However, when delving into the world of email, you are required to adhere to standards much stricter than those outlined by the browser's rendering engine. Any HTML that goes into an email is run through a preprocessor which will strip out anything it feels will compromise security, privacy or normal email behavior. Once the HTML has been through the preprocessor it is handed over to the email client's rendering engine. This engine could be roughly the same as a browser's rendering engine (like Apple Mail using Webkit) or it could be something... different (like Outlook using Microsoft Word).
Since there isn't exactly a set standard as to what does and does not get stripped out of an email during these steps, HTML emails are prone to some interesting compatibility errors. In my experience, though, I've found that following the seven steps should get you out of most tight spaces when designing HTML emails.
1. Use Tables For Everything!
Are you cringing? Good. In modern web development, using tables to display anything other than tabular data is frowned upon for a litany of reasons. However, when it comes to email clients, some still do not recognize the validity of div based layouts. Because of this, table based layouts are the only ones that are rendered correctly across the board. In email HTML, tables aren't just for the odd layout hack. Tables are life.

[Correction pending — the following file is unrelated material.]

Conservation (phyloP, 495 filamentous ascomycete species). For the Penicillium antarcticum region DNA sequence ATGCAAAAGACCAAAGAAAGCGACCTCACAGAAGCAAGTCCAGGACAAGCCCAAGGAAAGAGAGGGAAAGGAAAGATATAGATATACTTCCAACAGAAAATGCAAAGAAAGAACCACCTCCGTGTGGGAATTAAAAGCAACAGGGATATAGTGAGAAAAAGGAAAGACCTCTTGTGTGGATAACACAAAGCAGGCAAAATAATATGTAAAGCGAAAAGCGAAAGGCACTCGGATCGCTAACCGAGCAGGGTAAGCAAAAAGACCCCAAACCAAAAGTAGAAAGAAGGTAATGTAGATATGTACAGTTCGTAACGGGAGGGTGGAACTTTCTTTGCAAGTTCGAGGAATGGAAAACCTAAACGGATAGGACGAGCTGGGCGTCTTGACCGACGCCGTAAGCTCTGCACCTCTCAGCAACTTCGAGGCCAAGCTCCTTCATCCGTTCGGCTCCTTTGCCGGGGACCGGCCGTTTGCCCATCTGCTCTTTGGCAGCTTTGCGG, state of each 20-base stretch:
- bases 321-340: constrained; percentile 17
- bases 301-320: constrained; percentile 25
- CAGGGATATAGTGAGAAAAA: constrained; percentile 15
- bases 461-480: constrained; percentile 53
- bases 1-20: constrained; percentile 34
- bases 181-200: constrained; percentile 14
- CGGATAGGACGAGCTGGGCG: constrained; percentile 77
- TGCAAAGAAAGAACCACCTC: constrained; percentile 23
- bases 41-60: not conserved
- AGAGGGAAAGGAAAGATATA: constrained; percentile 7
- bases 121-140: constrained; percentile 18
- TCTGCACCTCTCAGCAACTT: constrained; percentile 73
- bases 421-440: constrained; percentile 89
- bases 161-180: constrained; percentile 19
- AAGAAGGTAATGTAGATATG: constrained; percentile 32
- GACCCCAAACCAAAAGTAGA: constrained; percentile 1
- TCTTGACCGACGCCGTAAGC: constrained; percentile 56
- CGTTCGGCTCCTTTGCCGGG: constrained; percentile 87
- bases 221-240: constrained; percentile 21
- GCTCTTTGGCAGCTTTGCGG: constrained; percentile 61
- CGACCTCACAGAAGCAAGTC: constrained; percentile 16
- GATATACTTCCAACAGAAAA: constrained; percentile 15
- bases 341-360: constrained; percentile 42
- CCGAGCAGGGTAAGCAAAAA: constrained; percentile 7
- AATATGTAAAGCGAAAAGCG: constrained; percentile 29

2. Keep Your Styles Inline
Cringing harder? Sorry. As mentioned above, many email clients will strip out anything that they think will compromise email quality. For many browser-based clients this includes all external scripts and styles, so there is no way to link your style sheet to your HTML email. This leaves you with two options: embedded CSS and inline styles. Well not quite. Gmail doesn't like to play around when it comes to extraneous HTML tags. All head, body and style tags are stripped out when Gmail renders HTML. Get that copy/paste hand ready, your best bet is going to be inline styles.
3. Define Backup Fonts
There's nothing like a good web font to bring your site's copy to life. Of course, it’s only natural that you'd like to bring that same liveliness to any email templates associated with your site. Unfortunately this may be more difficult than it seems.
Some clients, like Apple Mail, allow the linking of web fonts in the head of an email. However, as mentioned in the previous tip, some browser-based clients, like Gmail, strip out any head tags. This means that, in many cases, web fonts are out of the question and Sans Serif web safe fonts are in.
Of course, you’re still welcome to link any web fonts you’d like and apply them to various elements of the page. Just make sure that you include at least one web safe backup font in the font-style definition.
Oh, and one more thing. Outlook is going to ignore those backup fonts you’ve so diligently included in your inline styles. Because of this, make sure you also include an Outlook specific conditional style defining all backup fonts you’ve chosen.